National Academies Press: OpenBook

Effects of Past Global Change on Life (1995)

Chapter: Eocene

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Suggested Citation:"Eocene." National Research Council. 1995. Effects of Past Global Change on Life. Washington, DC: The National Academies Press. doi: 10.17226/4762.
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Page 166

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THE LATE CRETACEOUS AND CENOZOIC HISTORY OF VEGETATION AND CLIMATE AT NORTHERN AND 166 SOUTHERN HIGH LATITUDES: A COMPARISON taxodiaceous forests. Floras across this region, and in Svalbard and Greenland, suggest a possible thermal maximum for the past 100 m.y. (Heer, 1868; Schweitzer, 1974; Wolfe and Poore, 1982; Francis and McMillan, 1987). During warm intervals of the Middle and Late Eocene, the vegetation of southern Alaska included multistratal rain forest dominated by Palmae, Lauraceae, Menispermaceae, Fagaceae, Theaceae, and other mesothermal families. Further north, the Alaska Eocene vegetation was dominantly broad-leaved deciduous (e.g., Meshik floras). Important elements were Taxodiaceae, "Cercidiphyllum," "Cocculus," Fagus, Quercus, and Juglandaceae (Wolfe, 1966, 1980, 1985; Spicer etal., 1987). These taxa were all derived from lower-latitude ancestors. Oligocene-Miocene-Pliocene Overall diversity decreased into the Early Oligocene, although Pinaceae and Salicaceae increased in diversity and ecological importance. The vegetation included cool temperate, angiosperm-dominated, broad-leaved deciduous forest. Thick coals (at Healey, Alaska) interspersed with very thick conglomerates suggest very high and evenly distributed rainfall (R.A.S., personal observation). Cooling produced a general pattern of southward migrations of particular lineages of closely related species. Salix, which originated in lower latitudes, is diverse in Early Miocene and even more diverse in the later Miocene of the Kenai Group, contrasting with its lower diversity in coeval midlatitude assemblages (Wolfe, 1985). Early Middle Miocene floras on Banks Island (70°-80°N) include Pinus, Picea, Tsuga, and Juglans (Hills et al., 1974). Grasses first became a major component of the pollen flora at about the Miocene-Pliocene transition, and taiga and tundra began to develop on a wide scale (Wolfe, 1985). Taiga appears to develop first in Siberia at about this time (Baranova et al., 1968; Sher et al., 1979) and provides evidence for periglacial conditions. Southern Cenozoic The present ice cover on Antarctica greatly hampers the retrieval of information on Cenozoic (and older) vegetation and climates. Much of our knowledge is derived from careful interpretation of recycled palynomorphs in recent seafloor muds around the coast of Antarctica, with sediment provenance inferred from tracing ice stream paths (Truswell, 1983; Truswell and Drewry, 1984). Only a generalized view of vegetation and climate could be derived from these data, in part because there was no refined age control for many of the (endemic) palynomorphs. This situation should improve as more Antarctic and Subantarctic sediments are drilled and as precise stratigraphic ranges of distinctive palynomorph species are established from these drillholes, and from the rare outcrop localities such as Seymour Island. Paleocene On the Antarctic Peninsula, the southern high latitude lower Paleocene vegetation apparently had decreased diversity (Askin, 1988a). Cuticular evidence suggests that conditions may have been slightly cooler than in the Maastrichtian; however, the composition of dispersed cuticle assemblages and the presence of frost-sensitive epiphyllous fungi preclude severe frost, at least in coastal areas (G. R. Upchurch, University of Colorado, personal communication, 1990). Tree-ring data from conifer and angiosperm wood also suggest cooler conditions through the upper Maastrichtian into the Paleocene (Francis, 1986, 1991). Podocarpaceous conifer-Nothofagus-Proteaceae forest floras continued through the Paleocene. Lagarostrobus remained an important component, and its predominance in Paleocene coals in Australia (Stover and Partridge, 1973; Martin, 1984; Truswell, 1990) and Seymour Island (Fleming and Askin, 1982) highlight its preference for wet habitats. In marginally high latitudes, Cunoniaceae-dominated vine forests with conifers covered the central Australian landscape (Sluiter, 1990), and further south, Nothofagus was becoming more prominent. By the Paleocene, the New Zealand- Campbell Plateau block had separated and was drifting into lower latitudes. Leaf floras from King George Island with Nothofagus, Myrtaceae, various other angiosperms, and ferns, represent a temperate broad-leaved forest with MAT of 10 to 12°C and rainfall of 1000 to 4000 mm/yr (Birkenmajer and Zastawniak, 1989). Seymour Island Paleocene leaf floras are dominated by fern foliage, with microphyllous Nothofagus, other angiosperms (some notophyllous), and conifer foliage, and probably reflect a cool temperate climate (Dusen, 1908; Case, 1988). Evidence for warm, humid conditions in East Antarctica (adjacent to Maud Rise) in the earliest Paleocene is provided by ODP 113 material, with further evidence from subsequent Paleocene lateritic and possible aeolian sediments for warm, semiarid, continental climate in inland East Antarctica (Kennett and Barker, 1990). Eocene The Eocene is marked by diverse floras and a general shift from conifer-dominated forest to Nothofagus-dominated vegetation in the coastal high latitudes. Warmth-loving (frost-sensitive) taxa are present through much of the Eocene, and a warm, moist climate is indicated. Information is available from leaf floras (Dusen, 1908; Case, 1988) and palynomorphs (Zamaloa et al., 1987; Askin et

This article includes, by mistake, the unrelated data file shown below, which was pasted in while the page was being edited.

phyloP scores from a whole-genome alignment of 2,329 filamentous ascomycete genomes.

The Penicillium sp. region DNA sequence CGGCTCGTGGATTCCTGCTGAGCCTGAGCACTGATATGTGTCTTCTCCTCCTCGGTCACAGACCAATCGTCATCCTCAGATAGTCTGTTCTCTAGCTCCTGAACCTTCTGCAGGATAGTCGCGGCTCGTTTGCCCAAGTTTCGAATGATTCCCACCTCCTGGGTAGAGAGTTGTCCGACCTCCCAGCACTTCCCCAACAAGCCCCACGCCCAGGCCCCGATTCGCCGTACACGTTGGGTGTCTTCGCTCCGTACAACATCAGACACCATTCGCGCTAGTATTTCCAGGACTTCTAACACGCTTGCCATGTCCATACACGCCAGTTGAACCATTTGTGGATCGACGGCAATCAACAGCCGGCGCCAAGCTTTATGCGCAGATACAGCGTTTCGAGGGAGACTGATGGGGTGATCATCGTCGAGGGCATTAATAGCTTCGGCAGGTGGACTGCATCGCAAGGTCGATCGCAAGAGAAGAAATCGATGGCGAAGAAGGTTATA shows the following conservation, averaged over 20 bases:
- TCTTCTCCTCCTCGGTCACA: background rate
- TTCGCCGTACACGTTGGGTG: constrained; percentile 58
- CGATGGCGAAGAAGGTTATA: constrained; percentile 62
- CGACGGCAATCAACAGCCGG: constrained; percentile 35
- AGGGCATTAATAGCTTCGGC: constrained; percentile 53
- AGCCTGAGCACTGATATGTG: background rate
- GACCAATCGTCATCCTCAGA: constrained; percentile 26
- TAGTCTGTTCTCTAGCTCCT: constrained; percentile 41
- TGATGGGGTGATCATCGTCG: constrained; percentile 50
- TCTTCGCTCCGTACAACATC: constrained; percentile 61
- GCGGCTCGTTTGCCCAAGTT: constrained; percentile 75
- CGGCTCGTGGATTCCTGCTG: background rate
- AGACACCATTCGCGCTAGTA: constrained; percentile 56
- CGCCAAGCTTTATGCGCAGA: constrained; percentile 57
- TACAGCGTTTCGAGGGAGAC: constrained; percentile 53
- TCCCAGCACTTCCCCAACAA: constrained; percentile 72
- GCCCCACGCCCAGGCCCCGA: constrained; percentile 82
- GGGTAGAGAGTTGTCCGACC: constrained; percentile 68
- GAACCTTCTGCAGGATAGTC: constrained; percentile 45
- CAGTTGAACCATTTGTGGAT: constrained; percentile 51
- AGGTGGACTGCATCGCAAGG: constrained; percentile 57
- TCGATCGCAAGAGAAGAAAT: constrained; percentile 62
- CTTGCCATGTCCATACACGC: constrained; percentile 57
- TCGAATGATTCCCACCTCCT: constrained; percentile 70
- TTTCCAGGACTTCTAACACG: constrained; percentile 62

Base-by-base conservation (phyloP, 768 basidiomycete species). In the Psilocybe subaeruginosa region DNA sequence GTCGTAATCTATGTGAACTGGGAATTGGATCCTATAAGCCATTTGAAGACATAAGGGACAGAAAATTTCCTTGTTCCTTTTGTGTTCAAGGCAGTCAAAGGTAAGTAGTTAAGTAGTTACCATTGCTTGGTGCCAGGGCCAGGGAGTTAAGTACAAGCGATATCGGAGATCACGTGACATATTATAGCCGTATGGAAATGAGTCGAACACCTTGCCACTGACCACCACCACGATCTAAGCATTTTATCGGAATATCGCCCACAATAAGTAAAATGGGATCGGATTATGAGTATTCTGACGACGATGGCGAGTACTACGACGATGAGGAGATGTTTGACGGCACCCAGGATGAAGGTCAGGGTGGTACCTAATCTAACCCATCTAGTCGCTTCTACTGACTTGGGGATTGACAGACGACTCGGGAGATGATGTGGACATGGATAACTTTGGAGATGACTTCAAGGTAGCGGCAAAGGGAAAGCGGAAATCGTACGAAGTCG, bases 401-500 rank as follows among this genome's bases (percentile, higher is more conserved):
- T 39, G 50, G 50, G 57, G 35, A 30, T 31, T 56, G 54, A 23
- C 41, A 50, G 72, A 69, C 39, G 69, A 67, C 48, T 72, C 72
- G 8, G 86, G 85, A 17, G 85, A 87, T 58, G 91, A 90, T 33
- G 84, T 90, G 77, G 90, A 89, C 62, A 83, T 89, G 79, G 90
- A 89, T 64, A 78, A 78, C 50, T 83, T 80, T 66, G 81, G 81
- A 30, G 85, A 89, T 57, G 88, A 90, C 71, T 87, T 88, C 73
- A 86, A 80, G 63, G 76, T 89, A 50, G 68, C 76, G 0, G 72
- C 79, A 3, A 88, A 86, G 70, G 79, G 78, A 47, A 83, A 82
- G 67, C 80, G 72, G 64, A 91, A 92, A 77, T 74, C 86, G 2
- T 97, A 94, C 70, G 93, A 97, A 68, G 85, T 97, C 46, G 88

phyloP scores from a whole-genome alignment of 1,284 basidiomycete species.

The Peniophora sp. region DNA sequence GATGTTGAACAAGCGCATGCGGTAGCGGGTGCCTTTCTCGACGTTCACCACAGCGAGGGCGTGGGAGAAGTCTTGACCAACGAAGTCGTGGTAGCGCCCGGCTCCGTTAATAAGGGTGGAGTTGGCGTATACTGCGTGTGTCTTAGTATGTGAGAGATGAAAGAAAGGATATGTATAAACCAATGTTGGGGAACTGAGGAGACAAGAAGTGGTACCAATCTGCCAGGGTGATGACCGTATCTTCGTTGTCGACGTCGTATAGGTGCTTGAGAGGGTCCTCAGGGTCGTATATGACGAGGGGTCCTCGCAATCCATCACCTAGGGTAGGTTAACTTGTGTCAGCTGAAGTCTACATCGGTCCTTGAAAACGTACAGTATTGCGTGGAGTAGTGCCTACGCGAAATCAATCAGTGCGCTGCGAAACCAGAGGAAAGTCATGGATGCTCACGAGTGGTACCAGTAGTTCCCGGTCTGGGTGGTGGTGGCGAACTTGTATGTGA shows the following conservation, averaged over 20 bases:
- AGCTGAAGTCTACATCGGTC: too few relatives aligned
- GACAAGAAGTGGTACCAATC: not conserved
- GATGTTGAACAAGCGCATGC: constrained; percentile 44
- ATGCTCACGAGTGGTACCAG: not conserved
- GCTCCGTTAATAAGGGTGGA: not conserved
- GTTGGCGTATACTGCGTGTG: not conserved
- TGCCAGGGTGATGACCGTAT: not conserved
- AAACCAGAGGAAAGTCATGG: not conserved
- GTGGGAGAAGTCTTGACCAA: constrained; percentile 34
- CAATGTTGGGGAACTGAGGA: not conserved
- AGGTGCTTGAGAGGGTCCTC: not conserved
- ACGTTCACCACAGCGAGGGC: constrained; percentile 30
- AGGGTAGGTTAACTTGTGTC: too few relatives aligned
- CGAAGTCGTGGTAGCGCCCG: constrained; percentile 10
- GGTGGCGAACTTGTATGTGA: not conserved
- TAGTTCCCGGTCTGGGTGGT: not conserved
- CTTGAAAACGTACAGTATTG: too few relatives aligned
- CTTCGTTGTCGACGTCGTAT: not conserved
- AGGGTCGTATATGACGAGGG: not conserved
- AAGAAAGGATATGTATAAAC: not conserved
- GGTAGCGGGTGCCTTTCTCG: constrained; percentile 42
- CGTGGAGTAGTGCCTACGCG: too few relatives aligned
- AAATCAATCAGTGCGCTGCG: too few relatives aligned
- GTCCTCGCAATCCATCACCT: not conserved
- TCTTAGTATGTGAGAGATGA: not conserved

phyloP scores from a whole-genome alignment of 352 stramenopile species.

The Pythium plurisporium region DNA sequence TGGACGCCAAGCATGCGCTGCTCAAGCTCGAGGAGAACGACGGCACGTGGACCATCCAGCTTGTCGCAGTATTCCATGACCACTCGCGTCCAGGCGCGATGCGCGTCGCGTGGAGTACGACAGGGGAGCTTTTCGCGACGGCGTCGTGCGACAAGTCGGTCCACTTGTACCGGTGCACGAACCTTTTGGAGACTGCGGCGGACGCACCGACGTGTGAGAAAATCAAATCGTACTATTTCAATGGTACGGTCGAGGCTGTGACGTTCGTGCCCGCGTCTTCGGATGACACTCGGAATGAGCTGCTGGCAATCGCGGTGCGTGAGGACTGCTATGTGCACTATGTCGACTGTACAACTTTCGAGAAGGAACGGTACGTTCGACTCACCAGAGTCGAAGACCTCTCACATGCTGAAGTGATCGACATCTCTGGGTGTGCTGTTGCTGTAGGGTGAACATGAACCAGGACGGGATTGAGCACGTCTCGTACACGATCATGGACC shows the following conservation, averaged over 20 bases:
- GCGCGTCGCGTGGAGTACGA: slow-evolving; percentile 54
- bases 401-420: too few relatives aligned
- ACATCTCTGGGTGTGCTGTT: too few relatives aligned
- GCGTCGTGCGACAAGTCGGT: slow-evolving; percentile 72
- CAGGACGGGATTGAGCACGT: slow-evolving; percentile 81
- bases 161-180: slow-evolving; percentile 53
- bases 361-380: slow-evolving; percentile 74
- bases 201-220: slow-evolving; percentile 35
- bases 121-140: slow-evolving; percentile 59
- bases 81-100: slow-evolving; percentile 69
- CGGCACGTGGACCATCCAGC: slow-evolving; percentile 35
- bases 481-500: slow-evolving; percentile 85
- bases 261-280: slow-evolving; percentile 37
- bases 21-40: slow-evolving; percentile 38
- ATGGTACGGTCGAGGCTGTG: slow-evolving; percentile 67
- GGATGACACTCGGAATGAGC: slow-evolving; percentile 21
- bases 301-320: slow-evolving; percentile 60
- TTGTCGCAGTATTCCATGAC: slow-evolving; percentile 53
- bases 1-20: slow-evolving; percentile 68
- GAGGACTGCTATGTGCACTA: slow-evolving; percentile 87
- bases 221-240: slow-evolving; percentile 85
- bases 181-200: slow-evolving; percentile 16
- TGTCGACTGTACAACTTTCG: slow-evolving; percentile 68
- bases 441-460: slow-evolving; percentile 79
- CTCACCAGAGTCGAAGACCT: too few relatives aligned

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What can we expect as global change progresses? Will there be thresholds that trigger sudden shifts in environmental conditions—or that cause catastrophic destruction of life?

Effects of Past Global Change on Life explores what earth scientists are learning about the impact of large-scale environmental changes on ancient life—and how these findings may help us resolve today's environmental controversies.

Leading authorities discuss historical climate trends and what can be learned from the mass extinctions and other critical periods about the rise and fall of plant and animal species in response to global change. The volume develops a picture of how environmental change has closed some evolutionary doors while opening others—including profound effects on the early members of the human family.

An expert panel offers specific recommendations on expanding research and improving investigative tools—and targets historical periods and geological and biological patterns with the most promise of shedding light on future developments.

This readable and informative book will be of special interest to professionals in the earth sciences and the environmental community as well as concerned policymakers.